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Wrhel v. State

United States District Court, W.D. Wisconsin

October 15, 2019




         Eric Thomas Wrhel, appearing pro se, alleges that the state of Wisconsin is wrongfully garnishing his wages to pay incorrectly calculated delinquent taxes. Wrhel has already been granted leave to proceed in forma pauperis without prepaying any portion of the filing fee for this action.

         The next step would ordinarily be for me to screen the complaint and dismiss any portion that is legally frivolous, malicious, fails to state a claim upon which relief may be granted, or asks for money damages from a defendant who by law cannot be sued for money damages. 28 U.S.C. § 1915. But in his motion for leave to proceed in forma pauperis, Wrhel states that he wants me to recuse “for negligence under docket 16-cv-758-jdp.” Dkt. 4.

         In the 758 case, I granted the United States' motion for summary judgment on Wrhel's claim under 26 U.S.C. § 7422 for refund of federal taxes collected because the IRS had already refunded Wrhel the amount that it had incorrectly collected. Dkt. 135 in the '758 case, at 11. I granted judgment in Wrhel's favor on his claim for damages under 26 U.S.C. § 7433 for IRS employees negligently violating its rules by sending notices to the wrong address. Id. at 15. But I rejected Wrhel's contention that he was entitled to damages for severe emotional harm he suffered from the IRS's actions. Id. at 20. I awarded him $400 in damages, the filing fee for the case. Id. at 21.

         Wrhel does very little to explain why he thinks that I should recuse myself. In an attachment to his complaint, Wrhel says that I “failed negligently to hold the people involved responsible” and that I “negligently failed to subpoena evidence that would collaborate the timing of these events and show that nefarious actions were plentiful by the IRS.” Dkt. 3, at 7. Recusal is not called for simply because I have made rulings that Wrhel disagrees with. He does not suggest that my summary judgment rulings dismissing his refund claim or limiting his damages was the result of bias against him or any other improper reason. And it is not the court's duty to collect evidence to prove his claims; that was Wrhel's duty. Because Wrhel does not provide a persuasive reason for me to recuse myself, I will deny his motion.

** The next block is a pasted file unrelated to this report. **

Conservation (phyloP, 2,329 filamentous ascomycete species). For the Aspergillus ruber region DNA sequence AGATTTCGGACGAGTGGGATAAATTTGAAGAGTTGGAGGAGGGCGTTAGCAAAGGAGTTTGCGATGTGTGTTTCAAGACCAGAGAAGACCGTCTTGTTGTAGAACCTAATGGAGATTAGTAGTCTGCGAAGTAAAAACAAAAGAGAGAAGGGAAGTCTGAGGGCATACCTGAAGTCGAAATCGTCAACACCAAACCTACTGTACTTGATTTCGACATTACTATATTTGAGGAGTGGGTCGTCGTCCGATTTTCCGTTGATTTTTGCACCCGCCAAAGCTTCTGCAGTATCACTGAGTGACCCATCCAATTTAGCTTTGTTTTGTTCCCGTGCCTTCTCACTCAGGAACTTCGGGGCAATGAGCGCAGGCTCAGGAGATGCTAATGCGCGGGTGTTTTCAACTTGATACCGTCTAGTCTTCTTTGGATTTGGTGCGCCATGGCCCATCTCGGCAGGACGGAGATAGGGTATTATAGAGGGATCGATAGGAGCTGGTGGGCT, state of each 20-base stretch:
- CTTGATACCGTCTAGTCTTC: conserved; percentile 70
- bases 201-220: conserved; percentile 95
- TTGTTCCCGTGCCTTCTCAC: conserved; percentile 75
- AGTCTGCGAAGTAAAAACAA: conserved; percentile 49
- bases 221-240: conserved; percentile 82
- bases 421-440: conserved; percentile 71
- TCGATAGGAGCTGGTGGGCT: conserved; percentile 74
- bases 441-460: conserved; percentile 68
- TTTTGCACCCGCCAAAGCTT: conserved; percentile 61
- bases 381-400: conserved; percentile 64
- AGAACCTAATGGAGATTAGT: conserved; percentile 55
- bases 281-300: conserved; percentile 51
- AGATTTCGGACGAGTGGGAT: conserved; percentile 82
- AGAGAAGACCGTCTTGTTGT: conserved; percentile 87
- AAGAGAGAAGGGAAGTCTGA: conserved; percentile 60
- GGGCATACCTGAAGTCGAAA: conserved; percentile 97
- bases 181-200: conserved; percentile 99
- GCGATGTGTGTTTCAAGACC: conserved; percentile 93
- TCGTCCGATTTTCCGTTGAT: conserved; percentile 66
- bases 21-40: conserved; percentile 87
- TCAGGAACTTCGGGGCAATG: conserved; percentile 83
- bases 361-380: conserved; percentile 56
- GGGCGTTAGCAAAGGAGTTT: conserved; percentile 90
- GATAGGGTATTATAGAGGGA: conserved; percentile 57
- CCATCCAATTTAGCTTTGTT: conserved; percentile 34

As for screening Wrhel's current complaint, I must accept his allegations as true, see Bonte v. U.S Bank, N.A., 624 F.3d 461, 463 (7th Cir. 2010), and construe the complaint generously, holding it to a less stringent standard than formal pleadings drafted by lawyers. Arnett v. Webster, 658 F.3d 742, 751 (7th Cir. 2011). But even after applying these standards, I conclude that he fails to state a plausible claim for relief that may be heard by this court.

         Wrhel sues the state of Wisconsin and its Department of Revenue, saying that the state incorrectly assessed him with having almost $500, 000 in income in 2016, and for improperly collecting it. But much of the fact section of his complaint recounts the events of the '758 case, about his 2010 to 2013 federal taxes.[1] Those events do not appear to have any relation to his 2016 state taxes, so I will disregard those allegations.

         I'll focus on Wrhel's allegations that the state miscalculated his income, improperly issued a notice of wage garnishment to his employer, violated state regulations by beginning garnishment before 30 days after the initial notice, and filed an unlawful tax warrant in state court. Even assuming that these allegations are true, this federal court cannot entertain any claims based on the allegations. Wrhel seeks damages and injunctive relief. His claims for damages are barred by the by the state's sovereign immunity. Wynn v. Southward, 251 F.3d 588, 592 (7th Cir. 2001). He invokes 26 U.S.C. §§ 7422 and 7433, but those statutes provide for claims against the federal government; they do not apply to states.

         As for his claims for injunctive relief, even assuming that Wrhel potentially states a claim for violation of his federal constitutional rights, longstanding principles of comity prevent this court from allowing him to bring those claims here. The United States Supreme Court has held that “taxpayers are barred by the principle of comity from asserting § 1983 actions [for violation of one's constitutional rights] against the validity of state tax systems” when state law furnishes an adequate legal remedy. Fair Assessment in Real Estate Assn., Inc. v. McNary, 454 U.S. 100, 116 (1981). Taxpayers must first exhaust state remedies. Wisconsin Statute § 71.88 sets forth procedures to appeal tax decisions to the state Department of Revenue and then to the Tax Appeals Commission. Only after exhaustion may taxpayers seek review of the state court decision in the United States Supreme Court. Heyde v. Pittenger, 633 F.3d 512, 520 (7th Cir. 2011). Because this court cannot entertain any of his claims, I will dismiss the case.


         IT IS ORDERED that:

         1. Plaintiff Eric Thomas Wrhel's motion for my recusal, Dkt. 4, is DENIED.

         2. This case is DISMISSED.

         3. The clerk of court is directed to enter judgment in favor of ...

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